Universiteit Leiden

nl en

Course | Summer School

European Summer School for Cultural Studies (ESSCS) 2016 on Legibility

Date
20 June 2016 - 24 June 2016
Address
Leiden (Mon-Wed) and Amsterdam (Thurs-Fri)
Locations to be announced later

In Margins of Philosophy, Jacques Derrida notes that “it is a mistake to believe in the immediate and ahistorical legibility of a philosophical argument.” The 2016 European Summer School for Cultural Studies departs from the idea that this warning pertains not just to philosophical inquiry, but across academic disciplines, from literary and media studies to law, architecture and the social sciences. It is of particular urgency in a rapidly globalizing world in which the legibility of flows of capital, goods (including cultural products) and people is seen as key to prosperity and security, and in a machine-­‐ centric universe (Lazzarato) in which an ever-­‐larger part of the texts and images that surround us are based on binary code and algorithms.

Given that legibility and traditional reading methods can no longer be taken for granted, we want to ask what it means for something to be (considered) legible and what the stakes and limits of such legibility are. What are the new conditions, forms and technologies of legibility and what is its temporality and spatiality in a globalizing world? How does cultural and historical difference impact legibility, traditionally considered as accessibility and assimilability? What new ways of reading (and kinds of readers) are emerging in relation to old and new media – from distant, surface and descriptive reading to automated perception and data mining, from the Thumbelina (Serres) to the vision machine (Virilio) – and what do they imply about the modes and aims of (il)legibility? What kinds of agency and subjectivations do they afford or presuppose? What values are attached to (il)legibility in discussions about privacy and security, in the ubiquitous imagery of the black box or in museum and archiving practices? And how does the legible relate to the law (to which it has been etymologically linked) and to the sensible or affective?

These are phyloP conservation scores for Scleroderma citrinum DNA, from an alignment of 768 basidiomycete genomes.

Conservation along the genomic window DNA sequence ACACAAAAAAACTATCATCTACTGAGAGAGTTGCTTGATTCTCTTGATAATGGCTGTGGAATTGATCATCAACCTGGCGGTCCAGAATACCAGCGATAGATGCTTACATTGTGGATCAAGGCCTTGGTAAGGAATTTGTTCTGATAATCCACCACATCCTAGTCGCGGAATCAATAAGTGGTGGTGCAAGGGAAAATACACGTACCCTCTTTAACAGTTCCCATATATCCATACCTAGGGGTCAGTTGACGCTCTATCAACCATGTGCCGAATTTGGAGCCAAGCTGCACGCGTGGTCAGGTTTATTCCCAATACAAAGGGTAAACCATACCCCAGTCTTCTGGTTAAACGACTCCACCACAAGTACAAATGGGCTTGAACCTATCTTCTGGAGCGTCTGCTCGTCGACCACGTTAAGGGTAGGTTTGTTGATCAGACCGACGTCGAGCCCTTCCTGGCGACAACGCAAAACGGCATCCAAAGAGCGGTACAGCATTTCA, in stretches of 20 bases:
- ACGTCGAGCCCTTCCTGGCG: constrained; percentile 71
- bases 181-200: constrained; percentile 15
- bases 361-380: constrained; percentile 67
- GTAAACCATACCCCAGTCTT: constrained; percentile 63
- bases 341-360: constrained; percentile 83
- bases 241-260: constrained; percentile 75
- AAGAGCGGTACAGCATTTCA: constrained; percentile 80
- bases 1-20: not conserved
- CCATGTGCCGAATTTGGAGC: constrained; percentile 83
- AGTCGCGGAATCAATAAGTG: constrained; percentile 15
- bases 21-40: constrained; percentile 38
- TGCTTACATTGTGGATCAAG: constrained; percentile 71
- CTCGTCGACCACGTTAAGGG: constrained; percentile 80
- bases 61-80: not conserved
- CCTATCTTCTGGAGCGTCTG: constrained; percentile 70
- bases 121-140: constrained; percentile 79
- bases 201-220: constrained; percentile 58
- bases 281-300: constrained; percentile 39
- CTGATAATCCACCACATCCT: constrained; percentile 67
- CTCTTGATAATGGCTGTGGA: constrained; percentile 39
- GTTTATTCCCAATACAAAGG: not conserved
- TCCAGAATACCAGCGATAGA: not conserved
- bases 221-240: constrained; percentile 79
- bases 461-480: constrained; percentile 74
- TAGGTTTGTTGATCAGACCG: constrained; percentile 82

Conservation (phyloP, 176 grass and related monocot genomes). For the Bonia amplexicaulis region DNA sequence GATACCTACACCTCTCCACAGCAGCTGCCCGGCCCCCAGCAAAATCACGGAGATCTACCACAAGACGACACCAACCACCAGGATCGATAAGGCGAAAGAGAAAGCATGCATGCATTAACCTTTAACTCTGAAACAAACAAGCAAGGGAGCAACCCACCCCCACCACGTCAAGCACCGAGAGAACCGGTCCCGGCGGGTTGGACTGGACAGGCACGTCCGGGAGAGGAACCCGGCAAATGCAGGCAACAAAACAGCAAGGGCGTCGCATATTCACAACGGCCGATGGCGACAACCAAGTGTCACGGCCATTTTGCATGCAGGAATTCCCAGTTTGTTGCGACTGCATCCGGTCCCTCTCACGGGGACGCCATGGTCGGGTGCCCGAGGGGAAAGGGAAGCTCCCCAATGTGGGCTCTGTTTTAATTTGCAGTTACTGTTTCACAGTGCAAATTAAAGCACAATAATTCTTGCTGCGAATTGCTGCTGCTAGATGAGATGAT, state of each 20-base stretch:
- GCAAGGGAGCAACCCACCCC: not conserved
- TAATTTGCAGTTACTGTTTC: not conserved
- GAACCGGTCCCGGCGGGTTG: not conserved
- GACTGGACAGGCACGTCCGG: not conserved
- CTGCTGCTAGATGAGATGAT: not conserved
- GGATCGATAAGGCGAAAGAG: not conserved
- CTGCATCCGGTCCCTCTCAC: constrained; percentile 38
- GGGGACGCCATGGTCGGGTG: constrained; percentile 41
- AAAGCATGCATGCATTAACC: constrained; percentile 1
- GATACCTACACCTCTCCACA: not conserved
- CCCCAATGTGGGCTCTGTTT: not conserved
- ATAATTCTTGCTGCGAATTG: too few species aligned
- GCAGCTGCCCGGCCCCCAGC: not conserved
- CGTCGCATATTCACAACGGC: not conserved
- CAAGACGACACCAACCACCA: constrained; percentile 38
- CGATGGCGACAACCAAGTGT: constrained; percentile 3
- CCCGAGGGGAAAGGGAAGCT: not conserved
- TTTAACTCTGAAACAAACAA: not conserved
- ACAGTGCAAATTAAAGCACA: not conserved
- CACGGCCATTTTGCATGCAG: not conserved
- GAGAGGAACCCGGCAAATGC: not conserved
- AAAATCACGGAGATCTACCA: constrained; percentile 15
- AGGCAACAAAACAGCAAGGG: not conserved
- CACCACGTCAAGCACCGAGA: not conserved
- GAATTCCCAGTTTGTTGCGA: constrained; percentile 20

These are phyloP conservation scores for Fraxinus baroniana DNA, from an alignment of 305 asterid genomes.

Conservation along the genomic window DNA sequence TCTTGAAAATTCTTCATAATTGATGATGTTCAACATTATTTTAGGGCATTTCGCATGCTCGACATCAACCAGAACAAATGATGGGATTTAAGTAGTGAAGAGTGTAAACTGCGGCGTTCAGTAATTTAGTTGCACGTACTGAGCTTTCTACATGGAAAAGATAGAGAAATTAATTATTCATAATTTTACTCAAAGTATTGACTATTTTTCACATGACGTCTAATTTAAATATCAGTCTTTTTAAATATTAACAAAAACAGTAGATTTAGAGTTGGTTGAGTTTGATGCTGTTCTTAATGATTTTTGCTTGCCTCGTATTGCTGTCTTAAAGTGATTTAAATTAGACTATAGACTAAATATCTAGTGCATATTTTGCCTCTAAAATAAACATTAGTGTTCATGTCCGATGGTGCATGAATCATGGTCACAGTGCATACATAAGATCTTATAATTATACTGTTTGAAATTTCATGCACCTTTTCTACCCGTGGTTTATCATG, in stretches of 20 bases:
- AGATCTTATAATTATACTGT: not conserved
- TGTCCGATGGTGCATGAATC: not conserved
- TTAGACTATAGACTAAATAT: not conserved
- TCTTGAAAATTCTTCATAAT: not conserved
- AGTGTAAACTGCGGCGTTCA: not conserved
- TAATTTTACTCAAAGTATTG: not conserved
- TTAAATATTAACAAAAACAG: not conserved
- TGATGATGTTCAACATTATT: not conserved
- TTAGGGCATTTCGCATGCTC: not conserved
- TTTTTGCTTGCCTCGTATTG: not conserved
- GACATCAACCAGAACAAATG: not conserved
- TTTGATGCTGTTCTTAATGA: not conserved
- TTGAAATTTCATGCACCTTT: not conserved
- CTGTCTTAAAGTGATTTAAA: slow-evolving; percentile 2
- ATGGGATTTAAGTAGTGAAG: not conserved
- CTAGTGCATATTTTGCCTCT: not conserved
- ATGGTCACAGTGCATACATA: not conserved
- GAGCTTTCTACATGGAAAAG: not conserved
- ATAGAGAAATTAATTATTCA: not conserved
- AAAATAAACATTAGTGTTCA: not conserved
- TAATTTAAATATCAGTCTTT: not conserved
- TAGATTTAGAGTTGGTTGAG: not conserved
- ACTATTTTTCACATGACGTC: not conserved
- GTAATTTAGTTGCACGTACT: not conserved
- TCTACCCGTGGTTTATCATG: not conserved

Panel Sessions

In a number of panel sessions, PhD students will address these questions, in relation to their own research, from cultural, literary, cinematic, material, affective, technological, machinic, linguistic and other perspectives, including the meta-perspective reflecting on the (il)legibility of our own academic writing, especially in interdisciplinary contexts. Papers will be circulated before the start of the summer school, and all PhD participants are requested to read the papers and prepare comments and questions before coming to the panel sessions.

Keynotes and Masterclasses

In addition to the panel sessions, the Summer School will feature keynote lectures and masterclasses by senior scholars.

Keynote speakers:

Masterclasses:

RMA students

The Summer School is open to RMA students. There is a possibility to earn 5 ECTS if the following requirements are met:

  • attendance of full program (Mon-Fri)
  • preparatory readings for roundtable and 2 masterclasses (selected out of 4 masterclasses offered)
  • before Sunday 19 June, 15:00: submit 1 question for roundtable + 2 questions for one of the selected masterclasses + 500-word comparison between readings for the other selected masterclass  

For more information or to submit a formal application (including your affiliation, a brief motivation and whether you want to earn ECTS), please contact the organizers at esscs2016@gmail.com by 1 June 2016. 

ESSCS

The ESSCS is an annual network-­‐based event offering interdisciplinary research training in the fields of art and culture. The network comprises the University of Amsterdam, Leiden University, the University of Copenhagen, the University of Giessen, Goldsmiths (University of London), the Université de Paris VIII, the Lisbon Consortium and the University of Trondheim.  For more information, see the ESSCS website.

The Organizers

In Leiden: Pepita Hesselberth and Janna Houwen

In Amsterdam: Marie Beauchamps and Esther Peeren  

This Summer School is made possible by: 

    

This website uses cookies. More information